|Apinda Mpako, Pan Africa ILGA|
|Apinda Mpako, Pan Africa ILGA|
Instead of running anti-gay hate campaigns, Ghana and Africa should tolerate and respect sexual diversity which is inherent to its culture and traditions
Following Ghana´s electoral campaign riddled with anti-gay hate, Prince K. MacDonald, a leading Human and LGBT rights advocate in the country, writing under a pseudonym, outlines a critical response.
Homosexuality is not western and evil like most Ghanaians perceive it. I feel insulted when someone tells me my sexuality is borrowed or western.
I have travelled around the world and have realized that actions, behaviors and attitudes are the same across the world. What is different is the treatment of homosexuals across Africa and others parts of the world.
For me, I think we need to listen to archbishop Desmond Tutu when he used the example of the color of our skin to promote love for gay people because sexuality cannot be changed as most people think and believe.
Democracy in Africa is not understood yet.
I think African countries should look at what might be suitable for the ´island´ known as Africa and practice that if they think they cannot agree with international democratic principles. Democracy in Africa therefore will not make Africans tolerant of homosexual issues.
Africa and Ghana needs to learn lessons from the Nazi regime in Germany to enable them to admire and support their own LGBT people here.
Now, education is the major problem in Africa because we do not even have the people to conduct research on gender identity and sexuality issues.
The Nazi campaign against homosexuality targeted the more than one million German men who, the state asserted, carried a ´degeneracy´ that threatened the ´disciplined masculinity´ of Germany. Denounced as ´antisocial parasites´ and as ´enemies of the state,´ more than 100,000 men were arrested under a broadly interpreted law against homosexuality. Approximately 50,000 men served prison terms as convicted homosexuals, while an unknown number were institutionalized in mental hospitals.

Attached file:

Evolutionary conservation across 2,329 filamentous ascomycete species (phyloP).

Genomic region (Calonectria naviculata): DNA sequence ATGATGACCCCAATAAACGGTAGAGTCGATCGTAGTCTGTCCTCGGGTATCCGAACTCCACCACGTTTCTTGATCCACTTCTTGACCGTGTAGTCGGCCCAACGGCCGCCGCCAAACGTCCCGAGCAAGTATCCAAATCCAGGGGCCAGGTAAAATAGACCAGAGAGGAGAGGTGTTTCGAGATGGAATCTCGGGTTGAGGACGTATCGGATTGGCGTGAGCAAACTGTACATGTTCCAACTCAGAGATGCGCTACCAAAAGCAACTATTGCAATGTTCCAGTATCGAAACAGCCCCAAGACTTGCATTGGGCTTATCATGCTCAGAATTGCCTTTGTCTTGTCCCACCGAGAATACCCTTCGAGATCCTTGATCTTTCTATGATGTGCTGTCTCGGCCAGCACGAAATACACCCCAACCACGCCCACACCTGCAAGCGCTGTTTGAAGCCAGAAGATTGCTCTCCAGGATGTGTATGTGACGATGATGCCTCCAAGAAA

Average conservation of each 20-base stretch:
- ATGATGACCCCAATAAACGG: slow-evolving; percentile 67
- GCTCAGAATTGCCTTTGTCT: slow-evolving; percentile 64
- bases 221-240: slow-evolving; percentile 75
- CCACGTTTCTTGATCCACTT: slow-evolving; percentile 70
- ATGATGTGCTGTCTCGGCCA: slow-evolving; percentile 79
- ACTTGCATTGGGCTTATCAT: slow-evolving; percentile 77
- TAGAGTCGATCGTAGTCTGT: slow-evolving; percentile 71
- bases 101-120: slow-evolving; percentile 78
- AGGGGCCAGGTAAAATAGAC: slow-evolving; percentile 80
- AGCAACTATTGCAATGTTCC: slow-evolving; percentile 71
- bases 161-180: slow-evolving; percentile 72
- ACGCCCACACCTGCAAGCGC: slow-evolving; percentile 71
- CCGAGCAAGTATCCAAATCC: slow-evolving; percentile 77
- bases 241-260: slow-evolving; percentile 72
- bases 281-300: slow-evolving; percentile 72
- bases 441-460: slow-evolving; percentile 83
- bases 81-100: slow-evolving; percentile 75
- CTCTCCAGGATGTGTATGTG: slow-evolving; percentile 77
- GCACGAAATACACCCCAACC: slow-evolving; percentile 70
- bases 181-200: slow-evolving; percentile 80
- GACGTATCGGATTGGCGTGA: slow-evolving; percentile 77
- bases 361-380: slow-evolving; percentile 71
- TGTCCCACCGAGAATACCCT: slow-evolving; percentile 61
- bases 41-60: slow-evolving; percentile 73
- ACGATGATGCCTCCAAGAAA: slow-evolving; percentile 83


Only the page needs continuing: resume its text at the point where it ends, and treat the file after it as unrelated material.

If lessons learnt and experiences shared between the west and the South, it might help change things in Africa.
Europe is still battling with the issue in some countries but many Africans think all is well in Europe for LGBT people so the next step is to export LGBT behavior to Africa. Sexuality is not exported like the cars nor like furniture for our homes.
When Africa understands the issues involved, the change will take place gradually.
I think the issue of democracy should be taught to the people of Africa again and again. You only hear of people talking about democracy during election year and when funds are being given to organizations to promote tolerance and peace.
Promoting tolerance is great, but I can tell you that those who receive such funds do not care or think positively about the LGBT community and people.
They have their pre-conceived stereotypes about homosexuality and they have derogatory names for people like me who support and promote LGBT rights.
The LGBT movement needs the fuel (resources) to equip our machines to function.
Today, the church has lost its spirituality and practicing religiosity.
The love and care for the human being is lost to the preaching of hate and intolerance of minority groups and extortion monies from the poor people to the rich; the church needs to promote the inclusion of sexual minorities and protect them from harassment and threats of death. God is love and so should be the Christian of today.